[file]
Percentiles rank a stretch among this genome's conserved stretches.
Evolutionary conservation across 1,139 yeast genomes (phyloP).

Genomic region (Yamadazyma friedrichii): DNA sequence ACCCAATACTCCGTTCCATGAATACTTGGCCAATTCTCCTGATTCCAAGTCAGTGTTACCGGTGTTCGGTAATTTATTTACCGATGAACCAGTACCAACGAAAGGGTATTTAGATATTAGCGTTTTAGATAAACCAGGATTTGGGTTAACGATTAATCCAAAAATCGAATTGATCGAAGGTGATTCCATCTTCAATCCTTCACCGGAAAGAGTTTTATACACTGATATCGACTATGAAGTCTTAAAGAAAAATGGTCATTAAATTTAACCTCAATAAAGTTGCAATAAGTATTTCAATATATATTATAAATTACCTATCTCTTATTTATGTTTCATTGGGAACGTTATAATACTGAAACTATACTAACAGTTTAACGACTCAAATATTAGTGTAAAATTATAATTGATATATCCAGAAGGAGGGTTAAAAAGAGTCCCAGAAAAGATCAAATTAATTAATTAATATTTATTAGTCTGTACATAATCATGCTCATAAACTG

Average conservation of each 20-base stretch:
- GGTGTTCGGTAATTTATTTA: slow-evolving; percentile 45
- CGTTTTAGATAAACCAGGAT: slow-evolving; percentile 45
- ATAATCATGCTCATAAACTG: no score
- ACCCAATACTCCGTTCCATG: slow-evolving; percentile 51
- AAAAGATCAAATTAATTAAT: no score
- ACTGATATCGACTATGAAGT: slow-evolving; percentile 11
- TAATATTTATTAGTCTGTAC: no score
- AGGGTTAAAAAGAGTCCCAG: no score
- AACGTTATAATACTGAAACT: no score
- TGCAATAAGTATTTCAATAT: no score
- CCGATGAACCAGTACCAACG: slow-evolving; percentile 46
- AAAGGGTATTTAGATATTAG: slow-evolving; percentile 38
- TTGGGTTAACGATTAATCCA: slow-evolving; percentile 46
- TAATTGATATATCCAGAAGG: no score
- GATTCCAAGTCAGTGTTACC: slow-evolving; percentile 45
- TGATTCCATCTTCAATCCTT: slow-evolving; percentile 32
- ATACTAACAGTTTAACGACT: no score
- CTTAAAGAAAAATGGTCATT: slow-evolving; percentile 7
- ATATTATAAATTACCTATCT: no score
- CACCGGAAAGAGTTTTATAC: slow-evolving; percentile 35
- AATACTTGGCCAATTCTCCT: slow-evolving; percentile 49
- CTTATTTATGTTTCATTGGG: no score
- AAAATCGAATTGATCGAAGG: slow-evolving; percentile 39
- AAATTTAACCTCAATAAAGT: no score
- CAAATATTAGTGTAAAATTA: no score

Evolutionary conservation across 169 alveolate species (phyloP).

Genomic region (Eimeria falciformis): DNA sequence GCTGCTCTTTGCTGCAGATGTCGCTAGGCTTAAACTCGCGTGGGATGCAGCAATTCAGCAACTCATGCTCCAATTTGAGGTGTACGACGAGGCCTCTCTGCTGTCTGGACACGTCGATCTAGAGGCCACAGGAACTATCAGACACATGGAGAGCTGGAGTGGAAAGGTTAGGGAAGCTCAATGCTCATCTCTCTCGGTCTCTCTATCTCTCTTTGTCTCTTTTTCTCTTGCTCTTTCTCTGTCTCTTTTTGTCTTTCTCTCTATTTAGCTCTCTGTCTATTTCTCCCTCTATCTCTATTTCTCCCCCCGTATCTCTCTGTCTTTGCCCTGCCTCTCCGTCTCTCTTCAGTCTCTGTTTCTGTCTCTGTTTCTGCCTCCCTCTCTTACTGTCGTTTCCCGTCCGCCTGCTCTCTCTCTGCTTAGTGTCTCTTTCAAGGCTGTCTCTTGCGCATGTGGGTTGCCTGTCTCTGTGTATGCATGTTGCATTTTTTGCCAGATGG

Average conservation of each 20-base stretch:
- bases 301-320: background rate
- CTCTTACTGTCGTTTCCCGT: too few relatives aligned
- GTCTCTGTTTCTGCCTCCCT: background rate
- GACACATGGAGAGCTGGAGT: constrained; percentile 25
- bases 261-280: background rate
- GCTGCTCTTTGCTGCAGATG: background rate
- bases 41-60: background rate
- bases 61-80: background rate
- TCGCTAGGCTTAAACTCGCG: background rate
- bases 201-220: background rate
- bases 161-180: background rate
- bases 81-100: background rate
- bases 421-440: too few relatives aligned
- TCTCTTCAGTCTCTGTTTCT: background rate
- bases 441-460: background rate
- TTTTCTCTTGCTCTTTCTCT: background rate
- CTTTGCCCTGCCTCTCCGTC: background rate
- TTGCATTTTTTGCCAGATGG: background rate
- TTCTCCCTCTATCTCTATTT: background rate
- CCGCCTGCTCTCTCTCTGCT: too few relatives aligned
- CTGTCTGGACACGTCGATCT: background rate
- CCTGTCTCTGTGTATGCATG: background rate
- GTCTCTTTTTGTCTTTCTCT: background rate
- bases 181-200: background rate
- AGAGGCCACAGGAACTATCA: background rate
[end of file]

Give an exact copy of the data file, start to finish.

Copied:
Percentiles rank a stretch among this genome's conserved stretches.
Evolutionary conservation across 1,139 yeast genomes (phyloP).

Genomic region (Yamadazyma friedrichii): DNA sequence ACCCAATACTCCGTTCCATGAATACTTGGCCAATTCTCCTGATTCCAAGTCAGTGTTACCGGTGTTCGGTAATTTATTTACCGATGAACCAGTACCAACGAAAGGGTATTTAGATATTAGCGTTTTAGATAAACCAGGATTTGGGTTAACGATTAATCCAAAAATCGAATTGATCGAAGGTGATTCCATCTTCAATCCTTCACCGGAAAGAGTTTTATACACTGATATCGACTATGAAGTCTTAAAGAAAAATGGTCATTAAATTTAACCTCAATAAAGTTGCAATAAGTATTTCAATATATATTATAAATTACCTATCTCTTATTTATGTTTCATTGGGAACGTTATAATACTGAAACTATACTAACAGTTTAACGACTCAAATATTAGTGTAAAATTATAATTGATATATCCAGAAGGAGGGTTAAAAAGAGTCCCAGAAAAGATCAAATTAATTAATTAATATTTATTAGTCTGTACATAATCATGCTCATAAACTG

Average conservation of each 20-base stretch:
- GGTGTTCGGTAATTTATTTA: slow-evolving; percentile 45
- CGTTTTAGATAAACCAGGAT: slow-evolving; percentile 45
- ATAATCATGCTCATAAACTG: no score
- ACCCAATACTCCGTTCCATG: slow-evolving; percentile 51
- AAAAGATCAAATTAATTAAT: no score
- ACTGATATCGACTATGAAGT: slow-evolving; percentile 11
- TAATATTTATTAGTCTGTAC: no score
- AGGGTTAAAAAGAGTCCCAG: no score
- AACGTTATAATACTGAAACT: no score
- TGCAATAAGTATTTCAATAT: no score
- CCGATGAACCAGTACCAACG: slow-evolving; percentile 46
- AAAGGGTATTTAGATATTAG: slow-evolving; percentile 38
- TTGGGTTAACGATTAATCCA: slow-evolving; percentile 46
- TAATTGATATATCCAGAAGG: no score
- GATTCCAAGTCAGTGTTACC: slow-evolving; percentile 45
- TGATTCCATCTTCAATCCTT: slow-evolving; percentile 32
- ATACTAACAGTTTAACGACT: no score
- CTTAAAGAAAAATGGTCATT: slow-evolving; percentile 7
- ATATTATAAATTACCTATCT: no score
- CACCGGAAAGAGTTTTATAC: slow-evolving; percentile 35
- AATACTTGGCCAATTCTCCT: slow-evolving; percentile 49
- CTTATTTATGTTTCATTGGG: no score
- AAAATCGAATTGATCGAAGG: slow-evolving; percentile 39
- AAATTTAACCTCAATAAAGT: no score
- CAAATATTAGTGTAAAATTA: no score

Evolutionary conservation across 169 alveolate species (phyloP).

Genomic region (Eimeria falciformis): DNA sequence GCTGCTCTTTGCTGCAGATGTCGCTAGGCTTAAACTCGCGTGGGATGCAGCAATTCAGCAACTCATGCTCCAATTTGAGGTGTACGACGAGGCCTCTCTGCTGTCTGGACACGTCGATCTAGAGGCCACAGGAACTATCAGACACATGGAGAGCTGGAGTGGAAAGGTTAGGGAAGCTCAATGCTCATCTCTCTCGGTCTCTCTATCTCTCTTTGTCTCTTTTTCTCTTGCTCTTTCTCTGTCTCTTTTTGTCTTTCTCTCTATTTAGCTCTCTGTCTATTTCTCCCTCTATCTCTATTTCTCCCCCCGTATCTCTCTGTCTTTGCCCTGCCTCTCCGTCTCTCTTCAGTCTCTGTTTCTGTCTCTGTTTCTGCCTCCCTCTCTTACTGTCGTTTCCCGTCCGCCTGCTCTCTCTCTGCTTAGTGTCTCTTTCAAGGCTGTCTCTTGCGCATGTGGGTTGCCTGTCTCTGTGTATGCATGTTGCATTTTTTGCCAGATGG

Average conservation of each 20-base stretch:
- bases 301-320: background rate
- CTCTTACTGTCGTTTCCCGT: too few relatives aligned
- GTCTCTGTTTCTGCCTCCCT: background rate
- GACACATGGAGAGCTGGAGT: constrained; percentile 25
- bases 261-280: background rate
- GCTGCTCTTTGCTGCAGATG: background rate
- bases 41-60: background rate
- bases 61-80: background rate
- TCGCTAGGCTTAAACTCGCG: background rate
- bases 201-220: background rate
- bases 161-180: background rate
- bases 81-100: background rate
- bases 421-440: too few relatives aligned
- TCTCTTCAGTCTCTGTTTCT: background rate
- bases 441-460: background rate
- TTTTCTCTTGCTCTTTCTCT: background rate
- CTTTGCCCTGCCTCTCCGTC: background rate
- TTGCATTTTTTGCCAGATGG: background rate
- TTCTCCCTCTATCTCTATTT: background rate
- CCGCCTGCTCTCTCTCTGCT: too few relatives aligned
- CTGTCTGGACACGTCGATCT: background rate
- CCTGTCTCTGTGTATGCATG: background rate
- GTCTCTTTTTGTCTTTCTCT: background rate
- bases 181-200: background rate
- AGAGGCCACAGGAACTATCA: background rate